Perl 6 - the future is here, just unevenly distributed

IRC log for #perl6, 2008-07-14

Perl 6 | Reference Documentation | Rakudo

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All times shown according to UTC.

Time Nick Message
00:10 meppl good night
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03:30 pugs_svn r21329 | Auzon++ | [gsoc_spectest] added some real multi-d array tests. (added 10 tests)
03:31 Auzon So many multi dimensional array tests to be written, so little time :-/
03:32 alester hey, where does one get a perl6.vim?
03:32 Auzon alester: pugs/util/perl6.vim
03:35 alester thanks
03:35 Auzon No problem :)
03:36 alester Also, I noticed
03:36 alester Why is the Subset rule  $^n % 2 == 0 in Jonathan's slides and $_ % 2 == 0 in spectest?
03:36 alester Is one outdated and wrong?
03:39 Auzon I am uncertain.
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06:19 moritz_ there are cases where you can use either $_ or a self-declared implicit parameter like $^n
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08:33 masak hm, $obj.HOW.can($obj, "bark") ?
08:34 masak usually, I consider Perl to follow the philosophy of DWIM quite well, but this...
08:34 moritz_ $obj.can('bark') ?
08:34 masak yes, I hope that still works
08:34 masak maybe I misunderstood the syn change
08:35 masak yes, that's probably it: the latter delegates to the former under-the-hood
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09:09 ruoso @tell pmurias libjit is a possibility, yes. llvm is also a good one. nothingmuch was sorting out how to work with llvm in p5. This would make it even easier to integrate the smop runloop with p5.
09:09 lambdabot Consider it noted.
09:10 moritz_ ... at least if somebody manages to get XS modules working with llvm
09:10 ruoso @tell pmurias I'm not sure how a file can be pure sm0p, since sm0p doesn't support nested blocks, and since you need initialization in C for sm0p blocks.
09:10 lambdabot Consider it noted.
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12:40 masak perl6: my $b; { my $x=1; sub get_x() { return $x }; sub foo() { return &get_x }; $b = foo() } say $b()
12:40 p6eval elf 21329: OUTPUT[Parse error in: /tmp/TDZpl37m9C␤panic at line 1 column 7 (pos 7): Can't understand next input--giving up␤WHERE: my $b; { my $x=1; sub get_x() { retur␤WHERE:       /\<-- HERE␤  STD_red/prelude.rb:99:in `panic'␤  STD_red/std.rb:76:in `scan_unitstopper'␤  STD_red/std.rb:224:in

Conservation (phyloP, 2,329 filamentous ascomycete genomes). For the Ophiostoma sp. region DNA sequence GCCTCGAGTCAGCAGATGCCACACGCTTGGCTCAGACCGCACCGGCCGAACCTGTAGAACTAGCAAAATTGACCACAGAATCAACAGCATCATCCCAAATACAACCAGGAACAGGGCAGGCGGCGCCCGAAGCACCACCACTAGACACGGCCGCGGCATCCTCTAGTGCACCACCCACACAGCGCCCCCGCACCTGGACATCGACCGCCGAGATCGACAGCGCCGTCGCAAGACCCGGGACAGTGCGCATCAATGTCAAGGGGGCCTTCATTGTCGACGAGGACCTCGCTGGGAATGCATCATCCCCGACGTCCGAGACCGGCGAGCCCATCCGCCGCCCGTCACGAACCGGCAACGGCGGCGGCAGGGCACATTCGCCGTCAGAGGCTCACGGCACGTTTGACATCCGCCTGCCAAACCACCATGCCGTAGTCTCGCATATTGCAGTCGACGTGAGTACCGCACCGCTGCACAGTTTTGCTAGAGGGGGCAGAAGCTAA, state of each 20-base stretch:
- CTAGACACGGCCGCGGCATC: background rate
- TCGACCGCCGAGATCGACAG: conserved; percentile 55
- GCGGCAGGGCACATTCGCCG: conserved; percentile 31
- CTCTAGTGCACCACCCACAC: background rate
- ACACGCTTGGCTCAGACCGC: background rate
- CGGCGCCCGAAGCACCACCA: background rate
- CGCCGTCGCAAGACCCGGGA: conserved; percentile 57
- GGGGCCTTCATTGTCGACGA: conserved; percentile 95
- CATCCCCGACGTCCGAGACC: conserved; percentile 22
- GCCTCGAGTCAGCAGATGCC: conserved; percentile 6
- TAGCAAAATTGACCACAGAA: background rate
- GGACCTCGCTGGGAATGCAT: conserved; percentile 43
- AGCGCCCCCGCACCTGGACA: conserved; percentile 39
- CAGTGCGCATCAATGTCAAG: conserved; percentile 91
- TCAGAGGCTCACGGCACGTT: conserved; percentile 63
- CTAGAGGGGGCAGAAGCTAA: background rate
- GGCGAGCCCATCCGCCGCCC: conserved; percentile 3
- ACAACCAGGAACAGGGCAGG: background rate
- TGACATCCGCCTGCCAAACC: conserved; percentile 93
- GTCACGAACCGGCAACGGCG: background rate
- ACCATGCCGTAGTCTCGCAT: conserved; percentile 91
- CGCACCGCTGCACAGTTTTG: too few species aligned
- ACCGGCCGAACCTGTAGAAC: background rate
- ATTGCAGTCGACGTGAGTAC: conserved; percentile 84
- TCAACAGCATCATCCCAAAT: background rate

12:40 p6eval ..`comp...
12:40 p6eval ..pugs: OUTPUT[*** ␤    Unexpected "say"␤    expecting operator␤    at /tmp/1dqB6ctABO line 1, column 88␤]
12:40 p6eval ..rakudo 29426: OUTPUT[Statement not terminated properly at line 1, near "say $b()"␤current instr.: 'parrot;PGE::Util;die' pc 120 (runtime/parrot/library/PGE/Util.pir:82)␤]
12:40 masak pugs: my $b; { my $x=1; sub get_x() { return $x }; sub foo() { return &get_x }; $b = foo() }; say $b()
12:41 p6eval pugs: OUTPUT[1␤]
12:41 masak rakudo: my $b; { my $x=1; sub get_x() { return $x }; sub foo() { return &get_x }; $b = foo() }; say $b()
12:41 p6eval rakudo 29426: OUTPUT[␤]
12:41 masak offhand, I'd say pugs has this one right.
12:41 masak pugs++
12:42 zamanfou can someone explain me something about perl6.. perl will become a programming language?
12:44 masak zamanfou: Perl is a programming language. Perl 5 and Perl 6 are the two latest versions
12:45 masak Perl 5 is very stable, Perl 6 is under development
12:45 zamanfou masak, isnt perl 5 a scripting language?
12:46 masak zamanfou: what do you consider the difference between a scripting language and a programming language to be?
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12:47 zamanfou masak, you tell me :P
12:47 masak zamanfou:
12:48 masak according to me, very little
12:48 masak http://use.perl.org/~Ovid/journal/30565
12:48 lambdabot Title: Journal of Ovid (2709)
12:50 masak even more so, http://use.perl.org/~chromatic/journal/35804
12:50 lambdabot Title: Journal of chromatic (983)
12:50 masak the latter was the one I was actually looking for
12:51 masak zamanfou: in summary, the programming/scripting difference is hazy at best. unless you find something important to separate them, you might as well consider scripting languages programming languages :)
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12:54 zamanfou masak, I read lot of things about perl6, but I didnt understand what's the significant advantage. and the syntax is quite different than perl 5.
12:55 zamanfou which will force me to learn the new syntax/functions/way of coding if I want to continue use perl.
12:55 masak zamanfou: you don't have to switch
12:56 masak perl 5 will be around for a long time
12:56 masak but -- I have to add -- perl 6 is way cool, it's just not implemented yet
12:56 zamanfou but as an outdated version of perl
12:57 masak zamanfou: perl 5 is hardly outdated. 5.10 was released a few months ago
12:58 masak perl 6 is just a sort of clean-slate upgrade incorporating backwards incompatible lessons learned since 1987